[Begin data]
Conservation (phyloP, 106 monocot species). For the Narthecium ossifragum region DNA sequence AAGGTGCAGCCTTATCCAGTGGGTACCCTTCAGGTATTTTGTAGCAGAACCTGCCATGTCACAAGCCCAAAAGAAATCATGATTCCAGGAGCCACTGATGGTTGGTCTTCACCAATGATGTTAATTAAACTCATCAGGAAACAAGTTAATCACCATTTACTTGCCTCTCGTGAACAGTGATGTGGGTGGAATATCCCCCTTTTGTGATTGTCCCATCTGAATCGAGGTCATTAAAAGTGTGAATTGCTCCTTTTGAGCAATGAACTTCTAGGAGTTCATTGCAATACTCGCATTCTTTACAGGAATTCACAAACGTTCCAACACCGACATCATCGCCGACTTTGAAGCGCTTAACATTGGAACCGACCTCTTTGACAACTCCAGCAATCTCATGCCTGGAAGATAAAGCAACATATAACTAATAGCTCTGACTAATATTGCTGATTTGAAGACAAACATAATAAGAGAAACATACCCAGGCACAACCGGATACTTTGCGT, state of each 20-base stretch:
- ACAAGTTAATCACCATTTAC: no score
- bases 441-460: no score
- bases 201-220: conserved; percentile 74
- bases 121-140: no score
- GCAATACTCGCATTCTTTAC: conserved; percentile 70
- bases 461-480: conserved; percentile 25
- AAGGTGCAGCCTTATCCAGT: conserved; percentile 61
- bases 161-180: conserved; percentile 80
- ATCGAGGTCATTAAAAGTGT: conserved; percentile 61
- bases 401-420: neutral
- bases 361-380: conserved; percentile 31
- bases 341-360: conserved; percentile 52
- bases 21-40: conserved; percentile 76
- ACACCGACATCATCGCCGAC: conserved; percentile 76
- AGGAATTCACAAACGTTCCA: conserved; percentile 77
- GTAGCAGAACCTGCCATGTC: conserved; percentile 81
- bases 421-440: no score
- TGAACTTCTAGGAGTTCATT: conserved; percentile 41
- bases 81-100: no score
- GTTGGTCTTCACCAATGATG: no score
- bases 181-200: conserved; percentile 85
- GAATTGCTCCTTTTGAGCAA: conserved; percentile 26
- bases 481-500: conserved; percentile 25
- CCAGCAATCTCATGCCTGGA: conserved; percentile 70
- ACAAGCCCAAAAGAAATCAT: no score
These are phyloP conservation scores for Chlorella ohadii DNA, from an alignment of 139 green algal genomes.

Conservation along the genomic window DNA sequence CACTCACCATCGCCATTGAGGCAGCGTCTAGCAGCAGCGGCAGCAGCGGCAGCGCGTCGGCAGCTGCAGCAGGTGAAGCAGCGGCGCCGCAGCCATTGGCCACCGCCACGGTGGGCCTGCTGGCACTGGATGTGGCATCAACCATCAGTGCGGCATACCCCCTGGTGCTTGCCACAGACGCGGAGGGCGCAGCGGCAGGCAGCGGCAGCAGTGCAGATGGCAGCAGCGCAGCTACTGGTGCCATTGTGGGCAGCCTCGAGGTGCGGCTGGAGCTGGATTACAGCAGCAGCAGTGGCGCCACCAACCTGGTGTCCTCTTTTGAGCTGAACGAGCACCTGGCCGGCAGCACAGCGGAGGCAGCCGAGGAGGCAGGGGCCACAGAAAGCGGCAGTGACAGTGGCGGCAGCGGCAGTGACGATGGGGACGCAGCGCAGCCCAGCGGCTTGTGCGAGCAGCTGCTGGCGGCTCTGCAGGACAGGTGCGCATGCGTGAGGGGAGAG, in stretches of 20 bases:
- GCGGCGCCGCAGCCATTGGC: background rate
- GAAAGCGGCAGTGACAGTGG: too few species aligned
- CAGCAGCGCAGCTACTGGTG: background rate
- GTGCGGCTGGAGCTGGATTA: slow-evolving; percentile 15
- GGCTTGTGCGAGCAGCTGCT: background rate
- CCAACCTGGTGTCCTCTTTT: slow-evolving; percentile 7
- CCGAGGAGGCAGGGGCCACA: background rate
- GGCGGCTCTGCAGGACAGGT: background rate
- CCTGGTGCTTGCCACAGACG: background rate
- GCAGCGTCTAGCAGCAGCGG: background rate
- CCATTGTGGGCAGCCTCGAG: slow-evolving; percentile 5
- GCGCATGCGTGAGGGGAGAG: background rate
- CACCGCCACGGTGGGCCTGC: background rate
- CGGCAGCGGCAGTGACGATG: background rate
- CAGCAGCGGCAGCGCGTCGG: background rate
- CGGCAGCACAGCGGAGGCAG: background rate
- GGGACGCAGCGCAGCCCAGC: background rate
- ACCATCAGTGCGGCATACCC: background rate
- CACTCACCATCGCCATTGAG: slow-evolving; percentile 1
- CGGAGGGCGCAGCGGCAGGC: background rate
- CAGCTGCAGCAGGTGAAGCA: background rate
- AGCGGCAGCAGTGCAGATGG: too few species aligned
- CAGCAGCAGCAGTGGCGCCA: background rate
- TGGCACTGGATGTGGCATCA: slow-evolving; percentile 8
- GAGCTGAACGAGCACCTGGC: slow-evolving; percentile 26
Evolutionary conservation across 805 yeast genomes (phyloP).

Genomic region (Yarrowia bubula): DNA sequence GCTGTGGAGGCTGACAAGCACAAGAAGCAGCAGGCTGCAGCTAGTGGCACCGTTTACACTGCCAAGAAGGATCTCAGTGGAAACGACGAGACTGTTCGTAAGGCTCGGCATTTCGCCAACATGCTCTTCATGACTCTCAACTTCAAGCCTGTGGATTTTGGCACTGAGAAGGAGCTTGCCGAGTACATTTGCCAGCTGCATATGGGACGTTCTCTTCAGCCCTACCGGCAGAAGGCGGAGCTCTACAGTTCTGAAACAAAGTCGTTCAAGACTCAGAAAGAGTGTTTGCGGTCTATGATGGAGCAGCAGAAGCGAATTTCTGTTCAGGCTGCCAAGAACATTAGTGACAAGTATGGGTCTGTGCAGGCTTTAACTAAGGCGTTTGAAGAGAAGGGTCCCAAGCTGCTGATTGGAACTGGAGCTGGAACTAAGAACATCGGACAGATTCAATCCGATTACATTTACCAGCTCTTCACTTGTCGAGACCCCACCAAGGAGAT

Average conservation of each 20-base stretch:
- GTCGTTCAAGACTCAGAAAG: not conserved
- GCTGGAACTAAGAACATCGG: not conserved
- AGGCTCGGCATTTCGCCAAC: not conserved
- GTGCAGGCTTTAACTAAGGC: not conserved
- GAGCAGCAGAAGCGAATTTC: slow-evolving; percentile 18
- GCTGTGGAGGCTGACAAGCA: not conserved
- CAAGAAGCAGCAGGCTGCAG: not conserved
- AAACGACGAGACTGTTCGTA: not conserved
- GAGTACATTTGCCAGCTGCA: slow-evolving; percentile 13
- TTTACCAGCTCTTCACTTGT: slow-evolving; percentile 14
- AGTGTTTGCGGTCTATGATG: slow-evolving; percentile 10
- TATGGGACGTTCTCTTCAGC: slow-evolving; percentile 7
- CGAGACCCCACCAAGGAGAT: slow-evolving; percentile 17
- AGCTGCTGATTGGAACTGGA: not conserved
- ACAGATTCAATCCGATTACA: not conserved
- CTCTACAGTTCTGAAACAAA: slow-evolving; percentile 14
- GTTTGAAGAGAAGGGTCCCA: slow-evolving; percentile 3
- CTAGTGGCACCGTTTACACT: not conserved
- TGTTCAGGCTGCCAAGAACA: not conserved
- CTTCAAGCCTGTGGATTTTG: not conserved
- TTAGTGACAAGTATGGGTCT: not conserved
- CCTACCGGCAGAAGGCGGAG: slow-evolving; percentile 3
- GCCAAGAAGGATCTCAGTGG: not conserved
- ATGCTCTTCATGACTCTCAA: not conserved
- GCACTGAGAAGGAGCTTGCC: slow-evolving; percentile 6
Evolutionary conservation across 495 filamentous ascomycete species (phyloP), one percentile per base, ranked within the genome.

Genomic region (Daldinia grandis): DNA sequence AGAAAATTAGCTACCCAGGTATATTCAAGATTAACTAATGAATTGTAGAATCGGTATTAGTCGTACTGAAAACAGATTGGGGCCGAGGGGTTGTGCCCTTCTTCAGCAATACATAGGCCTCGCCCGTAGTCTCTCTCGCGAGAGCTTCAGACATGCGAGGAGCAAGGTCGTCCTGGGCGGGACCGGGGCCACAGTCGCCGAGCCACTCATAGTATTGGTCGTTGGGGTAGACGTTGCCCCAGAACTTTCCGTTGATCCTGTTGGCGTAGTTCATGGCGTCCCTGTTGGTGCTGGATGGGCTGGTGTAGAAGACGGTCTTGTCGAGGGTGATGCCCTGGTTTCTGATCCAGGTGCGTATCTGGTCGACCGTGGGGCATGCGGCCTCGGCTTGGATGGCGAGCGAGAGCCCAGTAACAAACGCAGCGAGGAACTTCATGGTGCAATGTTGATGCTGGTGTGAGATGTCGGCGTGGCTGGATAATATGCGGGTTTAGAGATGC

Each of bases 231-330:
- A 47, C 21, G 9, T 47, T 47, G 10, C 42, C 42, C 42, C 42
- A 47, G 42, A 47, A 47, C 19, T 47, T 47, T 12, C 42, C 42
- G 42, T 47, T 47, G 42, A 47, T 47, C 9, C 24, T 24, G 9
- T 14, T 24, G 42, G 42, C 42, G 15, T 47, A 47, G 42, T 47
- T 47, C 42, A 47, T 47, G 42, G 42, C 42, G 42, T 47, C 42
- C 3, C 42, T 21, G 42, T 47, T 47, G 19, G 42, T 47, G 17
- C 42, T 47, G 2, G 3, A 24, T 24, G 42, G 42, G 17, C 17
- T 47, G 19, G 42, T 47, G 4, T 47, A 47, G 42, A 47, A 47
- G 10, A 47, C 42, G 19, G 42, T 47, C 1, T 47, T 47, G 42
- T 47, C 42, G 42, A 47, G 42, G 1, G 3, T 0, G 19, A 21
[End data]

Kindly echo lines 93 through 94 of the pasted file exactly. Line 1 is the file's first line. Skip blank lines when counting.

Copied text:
- G 10, A 47, C 42, G 19, G 42, T 47, C 1, T 47, T 47, G 42
- T 47, C 42, G 42, A 47, G 42, G 1, G 3, T 0, G 19, A 21